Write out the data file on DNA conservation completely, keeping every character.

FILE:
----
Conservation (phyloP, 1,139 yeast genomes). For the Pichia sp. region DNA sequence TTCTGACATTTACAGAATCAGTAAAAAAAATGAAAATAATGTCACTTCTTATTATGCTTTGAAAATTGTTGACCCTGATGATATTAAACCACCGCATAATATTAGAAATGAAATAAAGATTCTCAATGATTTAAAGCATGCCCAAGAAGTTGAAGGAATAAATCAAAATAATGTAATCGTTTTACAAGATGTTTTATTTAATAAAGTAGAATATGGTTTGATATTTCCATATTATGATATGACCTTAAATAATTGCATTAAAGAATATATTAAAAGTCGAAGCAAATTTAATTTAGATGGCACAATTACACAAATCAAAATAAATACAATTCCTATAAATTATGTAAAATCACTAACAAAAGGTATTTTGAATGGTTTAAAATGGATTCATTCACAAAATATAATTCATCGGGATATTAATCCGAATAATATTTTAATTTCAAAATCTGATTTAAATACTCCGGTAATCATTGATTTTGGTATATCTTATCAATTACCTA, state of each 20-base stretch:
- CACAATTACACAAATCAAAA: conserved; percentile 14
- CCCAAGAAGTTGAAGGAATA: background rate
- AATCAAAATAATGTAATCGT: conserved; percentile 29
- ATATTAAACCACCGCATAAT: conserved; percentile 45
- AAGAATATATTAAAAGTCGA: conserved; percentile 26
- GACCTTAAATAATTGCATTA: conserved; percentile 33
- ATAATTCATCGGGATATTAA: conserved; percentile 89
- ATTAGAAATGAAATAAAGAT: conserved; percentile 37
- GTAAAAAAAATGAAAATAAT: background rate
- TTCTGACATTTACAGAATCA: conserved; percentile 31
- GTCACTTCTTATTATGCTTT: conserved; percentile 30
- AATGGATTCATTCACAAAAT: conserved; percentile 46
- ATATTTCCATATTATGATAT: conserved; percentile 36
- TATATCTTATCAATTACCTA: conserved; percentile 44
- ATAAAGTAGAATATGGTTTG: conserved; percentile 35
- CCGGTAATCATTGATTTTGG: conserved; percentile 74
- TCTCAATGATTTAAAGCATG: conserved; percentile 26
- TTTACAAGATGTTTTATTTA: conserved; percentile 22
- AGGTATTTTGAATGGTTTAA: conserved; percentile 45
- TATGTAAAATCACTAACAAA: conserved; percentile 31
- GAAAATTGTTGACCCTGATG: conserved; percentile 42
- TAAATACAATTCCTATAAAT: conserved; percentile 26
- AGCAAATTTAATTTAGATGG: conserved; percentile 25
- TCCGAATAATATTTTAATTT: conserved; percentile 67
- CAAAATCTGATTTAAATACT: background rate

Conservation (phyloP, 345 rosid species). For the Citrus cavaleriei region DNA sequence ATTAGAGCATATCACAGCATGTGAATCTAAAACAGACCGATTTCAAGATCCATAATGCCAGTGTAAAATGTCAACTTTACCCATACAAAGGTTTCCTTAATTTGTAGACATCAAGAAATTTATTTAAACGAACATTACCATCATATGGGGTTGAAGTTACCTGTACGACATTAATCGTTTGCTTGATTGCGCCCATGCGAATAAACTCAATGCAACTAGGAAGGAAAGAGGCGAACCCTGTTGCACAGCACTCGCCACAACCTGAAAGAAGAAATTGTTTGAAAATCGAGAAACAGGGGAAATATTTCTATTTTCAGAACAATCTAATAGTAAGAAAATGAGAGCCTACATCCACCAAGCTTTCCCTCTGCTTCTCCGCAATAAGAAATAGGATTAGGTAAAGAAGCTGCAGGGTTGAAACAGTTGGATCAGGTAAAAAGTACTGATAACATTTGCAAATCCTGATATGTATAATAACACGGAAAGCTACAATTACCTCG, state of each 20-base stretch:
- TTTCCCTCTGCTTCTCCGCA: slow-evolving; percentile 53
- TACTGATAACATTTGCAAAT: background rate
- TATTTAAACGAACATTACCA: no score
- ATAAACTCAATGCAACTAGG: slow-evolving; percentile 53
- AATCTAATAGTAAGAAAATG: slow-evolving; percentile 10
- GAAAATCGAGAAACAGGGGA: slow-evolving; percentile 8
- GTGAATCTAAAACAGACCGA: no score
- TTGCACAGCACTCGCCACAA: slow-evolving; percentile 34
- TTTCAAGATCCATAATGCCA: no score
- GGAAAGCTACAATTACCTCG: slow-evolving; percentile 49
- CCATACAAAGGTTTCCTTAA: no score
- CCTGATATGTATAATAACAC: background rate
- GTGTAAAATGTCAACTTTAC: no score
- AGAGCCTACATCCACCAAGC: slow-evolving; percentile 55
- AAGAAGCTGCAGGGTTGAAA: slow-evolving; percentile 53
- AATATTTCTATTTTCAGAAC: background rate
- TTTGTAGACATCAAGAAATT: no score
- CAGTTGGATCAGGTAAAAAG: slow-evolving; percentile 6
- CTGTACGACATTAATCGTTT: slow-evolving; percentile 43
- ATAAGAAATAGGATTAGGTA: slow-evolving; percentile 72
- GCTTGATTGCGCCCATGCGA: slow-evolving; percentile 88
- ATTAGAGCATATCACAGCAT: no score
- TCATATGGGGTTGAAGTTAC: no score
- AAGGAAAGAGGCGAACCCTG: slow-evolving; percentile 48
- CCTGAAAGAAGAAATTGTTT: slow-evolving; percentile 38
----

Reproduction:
Conservation (phyloP, 1,139 yeast genomes). For the Pichia sp. region DNA sequence TTCTGACATTTACAGAATCAGTAAAAAAAATGAAAATAATGTCACTTCTTATTATGCTTTGAAAATTGTTGACCCTGATGATATTAAACCACCGCATAATATTAGAAATGAAATAAAGATTCTCAATGATTTAAAGCATGCCCAAGAAGTTGAAGGAATAAATCAAAATAATGTAATCGTTTTACAAGATGTTTTATTTAATAAAGTAGAATATGGTTTGATATTTCCATATTATGATATGACCTTAAATAATTGCATTAAAGAATATATTAAAAGTCGAAGCAAATTTAATTTAGATGGCACAATTACACAAATCAAAATAAATACAATTCCTATAAATTATGTAAAATCACTAACAAAAGGTATTTTGAATGGTTTAAAATGGATTCATTCACAAAATATAATTCATCGGGATATTAATCCGAATAATATTTTAATTTCAAAATCTGATTTAAATACTCCGGTAATCATTGATTTTGGTATATCTTATCAATTACCTA, state of each 20-base stretch:
- CACAATTACACAAATCAAAA: conserved; percentile 14
- CCCAAGAAGTTGAAGGAATA: background rate
- AATCAAAATAATGTAATCGT: conserved; percentile 29
- ATATTAAACCACCGCATAAT: conserved; percentile 45
- AAGAATATATTAAAAGTCGA: conserved; percentile 26
- GACCTTAAATAATTGCATTA: conserved; percentile 33
- ATAATTCATCGGGATATTAA: conserved; percentile 89
- ATTAGAAATGAAATAAAGAT: conserved; percentile 37
- GTAAAAAAAATGAAAATAAT: background rate
- TTCTGACATTTACAGAATCA: conserved; percentile 31
- GTCACTTCTTATTATGCTTT: conserved; percentile 30
- AATGGATTCATTCACAAAAT: conserved; percentile 46
- ATATTTCCATATTATGATAT: conserved; percentile 36
- TATATCTTATCAATTACCTA: conserved; percentile 44
- ATAAAGTAGAATATGGTTTG: conserved; percentile 35
- CCGGTAATCATTGATTTTGG: conserved; percentile 74
- TCTCAATGATTTAAAGCATG: conserved; percentile 26
- TTTACAAGATGTTTTATTTA: conserved; percentile 22
- AGGTATTTTGAATGGTTTAA: conserved; percentile 45
- TATGTAAAATCACTAACAAA: conserved; percentile 31
- GAAAATTGTTGACCCTGATG: conserved; percentile 42
- TAAATACAATTCCTATAAAT: conserved; percentile 26
- AGCAAATTTAATTTAGATGG: conserved; percentile 25
- TCCGAATAATATTTTAATTT: conserved; percentile 67
- CAAAATCTGATTTAAATACT: background rate

Conservation (phyloP, 345 rosid species). For the Citrus cavaleriei region DNA sequence ATTAGAGCATATCACAGCATGTGAATCTAAAACAGACCGATTTCAAGATCCATAATGCCAGTGTAAAATGTCAACTTTACCCATACAAAGGTTTCCTTAATTTGTAGACATCAAGAAATTTATTTAAACGAACATTACCATCATATGGGGTTGAAGTTACCTGTACGACATTAATCGTTTGCTTGATTGCGCCCATGCGAATAAACTCAATGCAACTAGGAAGGAAAGAGGCGAACCCTGTTGCACAGCACTCGCCACAACCTGAAAGAAGAAATTGTTTGAAAATCGAGAAACAGGGGAAATATTTCTATTTTCAGAACAATCTAATAGTAAGAAAATGAGAGCCTACATCCACCAAGCTTTCCCTCTGCTTCTCCGCAATAAGAAATAGGATTAGGTAAAGAAGCTGCAGGGTTGAAACAGTTGGATCAGGTAAAAAGTACTGATAACATTTGCAAATCCTGATATGTATAATAACACGGAAAGCTACAATTACCTCG, state of each 20-base stretch:
- TTTCCCTCTGCTTCTCCGCA: slow-evolving; percentile 53
- TACTGATAACATTTGCAAAT: background rate
- TATTTAAACGAACATTACCA: no score
- ATAAACTCAATGCAACTAGG: slow-evolving; percentile 53
- AATCTAATAGTAAGAAAATG: slow-evolving; percentile 10
- GAAAATCGAGAAACAGGGGA: slow-evolving; percentile 8
- GTGAATCTAAAACAGACCGA: no score
- TTGCACAGCACTCGCCACAA: slow-evolving; percentile 34
- TTTCAAGATCCATAATGCCA: no score
- GGAAAGCTACAATTACCTCG: slow-evolving; percentile 49
- CCATACAAAGGTTTCCTTAA: no score
- CCTGATATGTATAATAACAC: background rate
- GTGTAAAATGTCAACTTTAC: no score
- AGAGCCTACATCCACCAAGC: slow-evolving; percentile 55
- AAGAAGCTGCAGGGTTGAAA: slow-evolving; percentile 53
- AATATTTCTATTTTCAGAAC: background rate
- TTTGTAGACATCAAGAAATT: no score
- CAGTTGGATCAGGTAAAAAG: slow-evolving; percentile 6
- CTGTACGACATTAATCGTTT: slow-evolving; percentile 43
- ATAAGAAATAGGATTAGGTA: slow-evolving; percentile 72
- GCTTGATTGCGCCCATGCGA: slow-evolving; percentile 88
- ATTAGAGCATATCACAGCAT: no score
- TCATATGGGGTTGAAGTTAC: no score
- AAGGAAAGAGGCGAACCCTG: slow-evolving; percentile 48
- CCTGAAAGAAGAAATTGTTT: slow-evolving; percentile 38